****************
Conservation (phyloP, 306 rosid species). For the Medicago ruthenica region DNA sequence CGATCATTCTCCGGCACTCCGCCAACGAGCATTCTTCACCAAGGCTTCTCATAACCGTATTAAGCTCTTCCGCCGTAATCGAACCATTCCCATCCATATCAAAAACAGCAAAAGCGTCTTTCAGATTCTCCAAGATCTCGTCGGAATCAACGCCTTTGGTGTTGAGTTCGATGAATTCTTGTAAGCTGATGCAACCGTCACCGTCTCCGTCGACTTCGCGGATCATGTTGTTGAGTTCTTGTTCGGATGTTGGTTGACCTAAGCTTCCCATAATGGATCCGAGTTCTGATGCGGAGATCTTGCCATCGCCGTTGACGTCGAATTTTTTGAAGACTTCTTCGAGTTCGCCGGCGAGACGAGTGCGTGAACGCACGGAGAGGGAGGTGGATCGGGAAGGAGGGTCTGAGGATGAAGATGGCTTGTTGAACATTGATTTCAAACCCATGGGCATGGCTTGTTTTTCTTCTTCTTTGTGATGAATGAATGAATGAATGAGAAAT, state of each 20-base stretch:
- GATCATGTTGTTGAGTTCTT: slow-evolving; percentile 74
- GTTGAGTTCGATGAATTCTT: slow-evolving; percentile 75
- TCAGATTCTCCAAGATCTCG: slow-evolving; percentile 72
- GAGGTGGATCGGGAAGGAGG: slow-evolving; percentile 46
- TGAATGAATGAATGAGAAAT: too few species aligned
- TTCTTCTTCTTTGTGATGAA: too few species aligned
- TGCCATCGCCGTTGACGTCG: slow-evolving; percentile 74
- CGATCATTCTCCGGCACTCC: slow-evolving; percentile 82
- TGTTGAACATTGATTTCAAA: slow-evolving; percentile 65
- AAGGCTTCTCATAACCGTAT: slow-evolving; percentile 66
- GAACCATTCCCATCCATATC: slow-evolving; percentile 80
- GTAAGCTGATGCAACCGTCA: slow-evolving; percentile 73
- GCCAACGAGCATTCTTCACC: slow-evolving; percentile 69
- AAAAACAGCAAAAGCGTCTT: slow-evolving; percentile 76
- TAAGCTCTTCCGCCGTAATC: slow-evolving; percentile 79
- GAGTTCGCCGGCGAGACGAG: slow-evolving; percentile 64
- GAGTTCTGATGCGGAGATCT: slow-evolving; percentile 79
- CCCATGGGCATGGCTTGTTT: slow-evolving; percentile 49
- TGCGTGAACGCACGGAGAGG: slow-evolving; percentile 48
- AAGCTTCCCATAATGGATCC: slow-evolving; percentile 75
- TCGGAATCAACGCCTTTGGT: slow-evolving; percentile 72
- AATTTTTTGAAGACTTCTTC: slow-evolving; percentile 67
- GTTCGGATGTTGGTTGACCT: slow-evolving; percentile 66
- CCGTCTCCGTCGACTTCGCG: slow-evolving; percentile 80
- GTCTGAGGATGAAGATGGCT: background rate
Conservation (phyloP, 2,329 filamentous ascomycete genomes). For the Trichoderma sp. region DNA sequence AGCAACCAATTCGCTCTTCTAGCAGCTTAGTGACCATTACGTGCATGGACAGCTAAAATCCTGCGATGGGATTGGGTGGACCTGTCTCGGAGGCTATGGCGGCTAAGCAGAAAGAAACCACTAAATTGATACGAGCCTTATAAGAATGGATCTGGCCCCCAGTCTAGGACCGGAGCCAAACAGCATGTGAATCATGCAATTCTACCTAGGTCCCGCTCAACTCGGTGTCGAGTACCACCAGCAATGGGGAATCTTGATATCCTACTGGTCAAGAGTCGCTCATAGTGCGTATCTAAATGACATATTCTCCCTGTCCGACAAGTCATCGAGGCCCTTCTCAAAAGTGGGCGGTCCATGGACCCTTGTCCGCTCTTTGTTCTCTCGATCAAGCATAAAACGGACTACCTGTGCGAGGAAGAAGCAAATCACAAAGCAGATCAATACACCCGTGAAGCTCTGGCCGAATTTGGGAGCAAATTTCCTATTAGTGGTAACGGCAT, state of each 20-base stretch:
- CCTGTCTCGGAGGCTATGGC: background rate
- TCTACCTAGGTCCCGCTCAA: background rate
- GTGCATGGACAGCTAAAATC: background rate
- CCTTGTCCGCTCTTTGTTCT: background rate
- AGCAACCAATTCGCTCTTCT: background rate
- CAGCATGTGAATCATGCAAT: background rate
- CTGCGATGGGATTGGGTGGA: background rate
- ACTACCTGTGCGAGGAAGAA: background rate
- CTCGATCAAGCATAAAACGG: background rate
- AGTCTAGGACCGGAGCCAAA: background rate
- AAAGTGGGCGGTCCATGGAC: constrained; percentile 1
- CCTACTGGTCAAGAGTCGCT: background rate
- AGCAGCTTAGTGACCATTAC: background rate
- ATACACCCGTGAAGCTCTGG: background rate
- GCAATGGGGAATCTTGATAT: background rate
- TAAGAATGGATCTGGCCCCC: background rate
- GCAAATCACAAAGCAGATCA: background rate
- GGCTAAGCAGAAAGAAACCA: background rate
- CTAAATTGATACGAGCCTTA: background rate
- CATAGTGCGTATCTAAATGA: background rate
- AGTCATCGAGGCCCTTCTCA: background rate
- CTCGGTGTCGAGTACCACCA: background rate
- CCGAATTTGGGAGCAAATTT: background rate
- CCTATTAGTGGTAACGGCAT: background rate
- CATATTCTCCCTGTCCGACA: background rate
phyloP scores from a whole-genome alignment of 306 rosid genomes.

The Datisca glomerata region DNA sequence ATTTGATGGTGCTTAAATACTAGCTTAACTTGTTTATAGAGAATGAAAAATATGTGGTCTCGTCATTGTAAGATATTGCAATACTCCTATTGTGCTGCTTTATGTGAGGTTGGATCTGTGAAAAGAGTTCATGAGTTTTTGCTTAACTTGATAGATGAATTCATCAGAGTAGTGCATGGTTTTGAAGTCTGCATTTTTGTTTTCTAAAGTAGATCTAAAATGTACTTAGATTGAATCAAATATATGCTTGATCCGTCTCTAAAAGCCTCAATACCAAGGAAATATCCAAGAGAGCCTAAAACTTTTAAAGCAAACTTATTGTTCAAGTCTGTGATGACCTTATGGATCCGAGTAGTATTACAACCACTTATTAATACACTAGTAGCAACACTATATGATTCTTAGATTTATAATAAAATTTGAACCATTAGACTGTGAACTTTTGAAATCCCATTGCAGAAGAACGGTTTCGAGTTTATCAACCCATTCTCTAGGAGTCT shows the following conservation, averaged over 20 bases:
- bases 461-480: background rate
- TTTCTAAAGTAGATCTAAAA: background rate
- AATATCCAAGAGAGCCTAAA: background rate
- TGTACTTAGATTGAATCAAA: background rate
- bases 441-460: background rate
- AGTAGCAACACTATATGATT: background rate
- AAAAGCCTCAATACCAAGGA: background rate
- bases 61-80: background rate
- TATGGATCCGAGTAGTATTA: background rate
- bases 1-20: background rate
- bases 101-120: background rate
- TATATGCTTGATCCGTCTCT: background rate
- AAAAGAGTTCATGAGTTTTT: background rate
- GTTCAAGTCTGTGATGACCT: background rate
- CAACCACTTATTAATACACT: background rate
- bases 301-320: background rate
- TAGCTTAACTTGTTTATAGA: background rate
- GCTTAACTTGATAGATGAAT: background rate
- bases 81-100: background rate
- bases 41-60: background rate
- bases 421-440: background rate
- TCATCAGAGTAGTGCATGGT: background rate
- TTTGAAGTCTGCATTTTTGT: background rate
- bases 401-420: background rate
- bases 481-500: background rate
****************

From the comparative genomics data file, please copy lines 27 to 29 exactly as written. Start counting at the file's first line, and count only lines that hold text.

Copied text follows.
Conservation (phyloP, 2,329 filamentous ascomycete genomes). For the Trichoderma sp. region DNA sequence AGCAACCAATTCGCTCTTCTAGCAGCTTAGTGACCATTACGTGCATGGACAGCTAAAATCCTGCGATGGGATTGGGTGGACCTGTCTCGGAGGCTATGGCGGCTAAGCAGAAAGAAACCACTAAATTGATACGAGCCTTATAAGAATGGATCTGGCCCCCAGTCTAGGACCGGAGCCAAACAGCATGTGAATCATGCAATTCTACCTAGGTCCCGCTCAACTCGGTGTCGAGTACCACCAGCAATGGGGAATCTTGATATCCTACTGGTCAAGAGTCGCTCATAGTGCGTATCTAAATGACATATTCTCCCTGTCCGACAAGTCATCGAGGCCCTTCTCAAAAGTGGGCGGTCCATGGACCCTTGTCCGCTCTTTGTTCTCTCGATCAAGCATAAAACGGACTACCTGTGCGAGGAAGAAGCAAATCACAAAGCAGATCAATACACCCGTGAAGCTCTGGCCGAATTTGGGAGCAAATTTCCTATTAGTGGTAACGGCAT, state of each 20-base stretch:
- CCTGTCTCGGAGGCTATGGC: background rate
- TCTACCTAGGTCCCGCTCAA: background rate